The complaint also included an application for a writ of preliminary attachment against the properties of IVO. such deposits not to exceed the difference between the contract price and the market price of the goods covered by the contract on the day upon which such demand is made. the closing-out price shall be fixed by a Price Settlement Committee appointed by the Federation. despite written demand therefor. Dominador Monteverde. at the option of the other party at a price to be ascertained by repurchase or resale and the difference between the contract price and such closing-out price shall be the amount which the other party shall be entitled to claim shall be liable to account for under this contract (sic). convene. In its answer. During the trial. In those transactions. the subject contracts were speculative contracts entered into by IVO's then President.62.P. that its suppliers were driven away. in contravention of the prohibition by the Board of Directors against engaging in speculative paper trading. Contract arid the FOSFA Contract. Rule 54 . in the aggregate amount of US$391.nêt IVO set up counterclaims anchored on harassment.O.00 and US$391.I. and China Banking Corporation had foreclosed its chattel and real estate mortgages. commit an act of bankruptcy. to wit: N. such deposit to bear interest at the prime rate plus one percent (1%) per annum.593.)2 Hence. the trial court issued a writ of preliminary attachment.I. rumor-mongering and oppressive action.593. and despite IVO's lack of the necessary license from Central Bank to engage in such kind of trading activity. Upon Safic's posting of the requisite bond. and that under Article 2018 of the Civil Code. as defined in Article 2018 of the Civil Code.BANKRUPTCY/INSOLVENCY: If before the fulfillment of this contract either party shall suspend payment. the trial court refused to declare the same as gambling transactions. Subsequently. The demand for marginal deposits was based on the customs of the trade. the other party may from time to time demand marginal deposits to be made within forty-eight (48) hours after receipt of such demand. Failure to make such deposit within the time specified shall constitute a breach of contract by the party upon whom demand for deposit is made. in order to ensure the preservation of the same. IVO failed to make the prescribed marginal deposits on the eight contracts. paralyzation of business. Safic prayed that IVO be ordered to pay the sums of US$293. Where no such resale or repurchase takes place. Safic placed several orders and IVO faithfully filled up those orders by shipping out the required crude coconut oil to Safic. the parties had entered into and consummated a number of contracts for the sale of crude coconut oil. the lower court found that in 1985.O.P. as governed by the provisions of the standard N. the trial court ordered that the assets of IVO be placed under receivership. Should either party be dissatisfied with the price. and that its major creditors have inundated it with claims for immediate payment of its debts. the matter shall be referred to arbitration. prior to the date of the contracts sued upon. the transaction is null and void. notify any of his creditors that he is unable to meet his debts or that he has suspended payment or that he is about to suspend payment of his debts. although . plus attorney's fees and litigation expenses. call or hold a meeting either of his creditors or to pass a resolution to go into liquidation (except for a voluntary winding up of a solvent company for the purpose of reconstruction or amalgamation) or shall apply for an official moratorium. IVO raised the following special affirmative defenses: Safic had no legal capacity to sue because it was doing business in the Philippines without the requisite license or authority. Rule 54 .500 metric tons.If the financial condition of either party to a contract subject to these rules becomes so impaired as to create a reasonable doubt as to the ability of such party to perform its obligations under the contract. have a petition presented for winding up or shal1i have a Receiver appointed.)1 FOSFA Contract. Anent the 1986 contracts being sued upon. (Underscoring ours. totaling 3. securities or shares of stock is entered into with the intention that the difference between the price stipulated and the exchange or market price at the time of the pretended delivery shall be paid by the loser to the winner. if a contract which purports to be for the delivery of goods. IVO filed a supplemental counterclaim alleging that it was unable to operate its business normally because of the arrest of most of its physical assets.62.56 damages it suffered when it was forced to acquire coconut oil at a higher price. the contract shall forthwith be closed either at the market price then current for similar goods or.1âwphi1. financial losses. Later. and all losses and expenses resulting from such breach shall be for the account of the party upon whom such demand is made.500. (Underscoring ours. Contract.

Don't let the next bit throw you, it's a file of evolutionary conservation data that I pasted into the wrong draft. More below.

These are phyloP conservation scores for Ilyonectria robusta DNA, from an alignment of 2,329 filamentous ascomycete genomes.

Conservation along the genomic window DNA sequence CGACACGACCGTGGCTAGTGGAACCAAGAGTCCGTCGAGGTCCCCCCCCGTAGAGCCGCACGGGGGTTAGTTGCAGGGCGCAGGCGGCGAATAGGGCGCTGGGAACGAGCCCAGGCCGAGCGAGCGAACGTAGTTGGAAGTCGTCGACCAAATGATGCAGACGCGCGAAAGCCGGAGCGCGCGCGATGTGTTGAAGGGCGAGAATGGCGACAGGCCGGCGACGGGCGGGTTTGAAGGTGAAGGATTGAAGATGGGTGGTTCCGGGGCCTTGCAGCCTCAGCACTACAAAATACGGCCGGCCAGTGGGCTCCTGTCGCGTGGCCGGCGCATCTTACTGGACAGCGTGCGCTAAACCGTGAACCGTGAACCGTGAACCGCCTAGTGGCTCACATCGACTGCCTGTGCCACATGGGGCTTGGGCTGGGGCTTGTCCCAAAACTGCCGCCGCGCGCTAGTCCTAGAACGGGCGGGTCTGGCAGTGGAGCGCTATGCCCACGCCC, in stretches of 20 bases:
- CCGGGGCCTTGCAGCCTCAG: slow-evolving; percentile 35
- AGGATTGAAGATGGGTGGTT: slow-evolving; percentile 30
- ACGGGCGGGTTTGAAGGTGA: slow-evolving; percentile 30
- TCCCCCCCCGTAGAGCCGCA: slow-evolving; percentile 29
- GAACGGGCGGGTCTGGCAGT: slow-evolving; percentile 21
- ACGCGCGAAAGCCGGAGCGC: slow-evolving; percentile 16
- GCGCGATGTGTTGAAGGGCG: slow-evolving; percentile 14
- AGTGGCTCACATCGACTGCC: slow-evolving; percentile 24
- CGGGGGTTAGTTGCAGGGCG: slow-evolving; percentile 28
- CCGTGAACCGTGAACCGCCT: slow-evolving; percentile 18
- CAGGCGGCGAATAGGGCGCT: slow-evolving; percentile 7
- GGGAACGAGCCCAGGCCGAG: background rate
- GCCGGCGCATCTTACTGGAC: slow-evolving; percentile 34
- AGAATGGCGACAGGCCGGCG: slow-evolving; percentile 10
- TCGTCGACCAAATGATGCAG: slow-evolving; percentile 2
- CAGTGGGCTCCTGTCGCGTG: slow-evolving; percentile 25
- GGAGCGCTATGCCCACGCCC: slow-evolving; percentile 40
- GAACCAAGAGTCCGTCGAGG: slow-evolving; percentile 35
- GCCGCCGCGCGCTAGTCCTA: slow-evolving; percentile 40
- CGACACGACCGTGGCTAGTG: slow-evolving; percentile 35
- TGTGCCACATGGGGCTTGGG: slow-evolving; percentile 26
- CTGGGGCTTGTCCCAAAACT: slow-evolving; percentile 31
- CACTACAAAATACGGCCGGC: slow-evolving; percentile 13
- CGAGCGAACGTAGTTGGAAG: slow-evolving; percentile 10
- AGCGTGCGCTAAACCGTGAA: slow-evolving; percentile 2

On September 12. on August 28. which were evidently entered into by Monteverde for his personal benefit. where Safic likewise dealt with Dominador Monteverde. Meanwhile. The coconuts that were supposed to be milled were in all likelihood not yet growing when Dominador Monteverde sold the crude coconut oil. Likewise. A60l4l5. the 1986 contracts stipulated that the coconut oil were to be delivered within period ranging from eight months to eleven to twelve months after the placing of orders. DOMINADOR MONTEVERDE. the 1985 contracts were covered by letters of credit. which were nothing more than mere promises to pay once the shipments became ready. CV No. A601385.. substantially reiterating the errors it raised before the Court of Appeals and maintaining that the Court of Appeals grievously erred when: a. under receivership are hereby dissolved and set aside. IVO raised only one assignment of error. The writ of preliminary attachment issued in this case as well as the order placing Imperial Vegetable Oil Co. on the other hand. THE TRIAL COURT ERRED IN NOT HOLDING THAT IVO IS LIABLE UNDER THE WASH OUT CONTRACTS. as alleged by Safic. Safic argued that: THE TRIAL COURT ERRED IN HOLDING THAT IVO'S PRESIDENT. who was presumably authorized to bind IVO. The trial court ruled that Safic failed to substantiate its claim for actual damages. differed in that under the 1985 contracts. As such. THE TRIAL COURT ERRED IN HOLDING THA SAFIC WAS UNABLE TO PROVE THE DAMAGES SUFFERED BY IT AND IN NOT AWARDING SUCH DAMAGES. every business enterprise carries with it a certain measure of speculation or risk. while the 1986 contracts were payable by telegraphic transfers.57 they involved some degree of speculation. Thus. The counterclaim and supplemental counterclaim of the latter defendant are likewise hereby dismissed for lack of merit. deliveries were to be made within two months. Inc.R. the lower court held that Safic cannot invoke the 1985 contracts as an implied corporate sanction for the high-risk 1986 contracts. Contracts Nos. A60l297A/B. A601683 and A60l770A/B/C involving 4.500 tons of crude coconut oil) were unauthorized .. 1996. was the time needed for milling and building up oil inventory. However. A601681.e. appeals and affirming the judgment appealed from in toto. on one hand. judgment is hereby rendered dismissing the complaint of plaintiff Safic Alcan & Cie. it declared that the 1986 forward contracts (i. After all. which were highly speculative in character.4 Hence. the trial court rendered judgment as follows: WHEREFORE. A60l39l.. This. Safic filed the instant petition for review with this Court. For these reasons. and the 1986 contracts subject of this case. viz: THE TRIAL COURT ERRED IN HOLDING 'I'HAT THE ISSUANCE OF THE WRIT OF PRELIMINARY ATTACHMENT WAS NOT THE MAIN CAUSE OF THE DAMAGES SUFFERED BY DEFENDANT AND IN NOT AWARDING DEFENDANT-APPELLANT SUCH DAMAGES. For its part.40820. ENTERED INTO CONTRACTS WHICH WERE ULTRA VIRES AND WHICH DID NOT BIND OR MAKE IVO LIABLE. Inc. jointly docketed as CA-G. and Contracts Nos. it rejected IVO's counterclaim and supplemental counterclaim. the 1986 contracts constituted trading in futures or in mere expectations.3 Both IVO and Safic appealed to the Court of Appeals. It distinguished between the 1985 contracts. 1992. the former President of Imperial Vegetable Oil Co. and the 1986 contracts.000 long tons of crude coconut oil. Moreover. No pronouncement as to costs. without prejudice to any action it might subsequently institute against Dominador Monteverde. the Court of Appeals rendered the assailed Decision dismissing the.. A601446 and A60155 (sic) involving 2. arising from the subject matter of this case. the contracts performed in 1985. The lower court further held that the subject contracts were ultra vires and were entered into by Dominador Monteverde without authority from the Board of Directors. the court noted.